David WEINGRAD, Appellant, v. STATE of Florida, Appellee.
Appellant, David Weingrad, appeals his conviction and life sentence entered below for first degree murder. He argues that: (1) the trial court erred in denying his motion to suppress his recorded confession, asserting that his Miranda 1 warnings failed to convey his right to have counsel present during questioning; and (2) the prosecutor's comment in closing argument that this was not a death penalty case improperly minimized the State's burden of proof. However, for the reasons discussed below, we find no merit in Weingrad's arguments, and therefore affirm.
Weingrad was charged with first degree murder with a weapon. Pretrial, he filed a motion to suppress his statement to police in which he confessed to murdering the victim. Weingrad argued his statement should be suppressed because the Miranda warnings were insufficient to inform him of his right to have counsel present during questioning.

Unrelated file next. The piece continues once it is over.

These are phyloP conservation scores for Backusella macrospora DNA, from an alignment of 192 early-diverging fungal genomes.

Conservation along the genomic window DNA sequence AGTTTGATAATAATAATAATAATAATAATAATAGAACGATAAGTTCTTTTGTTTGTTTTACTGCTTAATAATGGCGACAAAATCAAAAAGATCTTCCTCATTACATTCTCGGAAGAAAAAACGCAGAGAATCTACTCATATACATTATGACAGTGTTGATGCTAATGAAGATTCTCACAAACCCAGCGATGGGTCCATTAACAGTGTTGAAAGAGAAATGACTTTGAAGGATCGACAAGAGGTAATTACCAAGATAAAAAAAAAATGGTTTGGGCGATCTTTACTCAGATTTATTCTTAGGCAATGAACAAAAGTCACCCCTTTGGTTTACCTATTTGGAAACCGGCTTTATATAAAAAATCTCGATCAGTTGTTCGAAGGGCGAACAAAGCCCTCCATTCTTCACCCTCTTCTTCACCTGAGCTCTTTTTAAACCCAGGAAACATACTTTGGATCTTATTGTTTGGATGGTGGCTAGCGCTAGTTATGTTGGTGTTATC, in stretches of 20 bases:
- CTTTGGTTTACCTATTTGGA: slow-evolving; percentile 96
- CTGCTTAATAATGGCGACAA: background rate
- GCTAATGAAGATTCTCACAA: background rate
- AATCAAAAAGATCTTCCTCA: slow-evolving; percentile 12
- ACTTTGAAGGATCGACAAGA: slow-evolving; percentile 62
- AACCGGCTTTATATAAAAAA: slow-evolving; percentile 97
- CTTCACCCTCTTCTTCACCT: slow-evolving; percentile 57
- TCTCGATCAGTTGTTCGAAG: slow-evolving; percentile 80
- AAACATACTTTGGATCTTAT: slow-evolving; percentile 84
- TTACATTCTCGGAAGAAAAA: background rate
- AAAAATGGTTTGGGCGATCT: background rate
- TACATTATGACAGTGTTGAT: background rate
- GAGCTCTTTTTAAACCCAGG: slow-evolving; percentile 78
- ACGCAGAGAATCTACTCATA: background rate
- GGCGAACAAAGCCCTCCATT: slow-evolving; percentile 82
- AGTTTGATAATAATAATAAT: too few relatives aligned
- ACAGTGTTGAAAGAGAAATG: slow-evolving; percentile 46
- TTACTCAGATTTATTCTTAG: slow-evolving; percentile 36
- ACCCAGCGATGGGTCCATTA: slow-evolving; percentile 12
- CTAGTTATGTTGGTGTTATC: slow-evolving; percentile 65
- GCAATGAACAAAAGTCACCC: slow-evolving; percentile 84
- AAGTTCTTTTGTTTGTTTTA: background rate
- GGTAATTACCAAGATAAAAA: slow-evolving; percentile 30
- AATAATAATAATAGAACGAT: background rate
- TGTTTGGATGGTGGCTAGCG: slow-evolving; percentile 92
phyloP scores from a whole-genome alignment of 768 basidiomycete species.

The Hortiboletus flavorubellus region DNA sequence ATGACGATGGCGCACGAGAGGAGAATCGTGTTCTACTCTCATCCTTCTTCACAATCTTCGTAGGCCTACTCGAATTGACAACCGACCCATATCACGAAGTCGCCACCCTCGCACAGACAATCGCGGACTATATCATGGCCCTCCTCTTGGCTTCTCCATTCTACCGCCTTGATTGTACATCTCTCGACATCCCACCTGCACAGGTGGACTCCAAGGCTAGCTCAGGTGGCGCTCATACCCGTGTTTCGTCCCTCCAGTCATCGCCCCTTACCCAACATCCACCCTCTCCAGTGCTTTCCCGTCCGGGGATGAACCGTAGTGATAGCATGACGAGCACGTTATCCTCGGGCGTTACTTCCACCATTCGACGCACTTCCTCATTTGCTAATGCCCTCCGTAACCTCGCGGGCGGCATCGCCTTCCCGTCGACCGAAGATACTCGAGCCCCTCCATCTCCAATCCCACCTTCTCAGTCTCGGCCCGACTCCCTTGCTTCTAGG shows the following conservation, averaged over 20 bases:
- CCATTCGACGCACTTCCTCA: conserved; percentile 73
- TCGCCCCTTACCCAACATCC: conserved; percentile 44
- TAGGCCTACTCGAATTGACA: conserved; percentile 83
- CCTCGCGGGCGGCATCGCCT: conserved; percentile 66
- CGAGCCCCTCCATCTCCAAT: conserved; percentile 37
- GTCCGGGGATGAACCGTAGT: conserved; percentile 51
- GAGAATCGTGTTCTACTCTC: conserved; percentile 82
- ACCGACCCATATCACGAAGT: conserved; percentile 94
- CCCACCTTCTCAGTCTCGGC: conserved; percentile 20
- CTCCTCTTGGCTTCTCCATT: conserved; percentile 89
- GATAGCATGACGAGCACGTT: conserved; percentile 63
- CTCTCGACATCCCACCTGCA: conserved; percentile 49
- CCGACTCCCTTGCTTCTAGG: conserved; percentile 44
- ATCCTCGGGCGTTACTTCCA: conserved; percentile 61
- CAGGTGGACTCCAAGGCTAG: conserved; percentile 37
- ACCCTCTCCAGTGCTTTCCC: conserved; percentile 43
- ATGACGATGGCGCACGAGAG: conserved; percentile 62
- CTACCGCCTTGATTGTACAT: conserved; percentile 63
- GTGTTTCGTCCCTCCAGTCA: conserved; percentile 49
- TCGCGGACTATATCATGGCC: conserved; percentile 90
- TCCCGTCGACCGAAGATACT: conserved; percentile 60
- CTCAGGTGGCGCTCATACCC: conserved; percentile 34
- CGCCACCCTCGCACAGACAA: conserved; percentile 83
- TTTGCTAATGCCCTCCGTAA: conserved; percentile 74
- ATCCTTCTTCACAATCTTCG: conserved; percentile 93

At the hearing on Weingrad's motion to suppress, the evidence reflected that he was advised of his Miranda rights as follows:
DETECTIVE: Okay. You have the right to remain silent. Anything you say can and will be used against you in a court of law. You have the right to speak to an attorney and to have him or her with you before any questioning. Okay? If you can't afford an attorney, one will be appointed for you before I ask you any questions. If you—if you decide to answer questions now without an attorney present, you still have the right to stop answering at any time. Okay, do you understand that?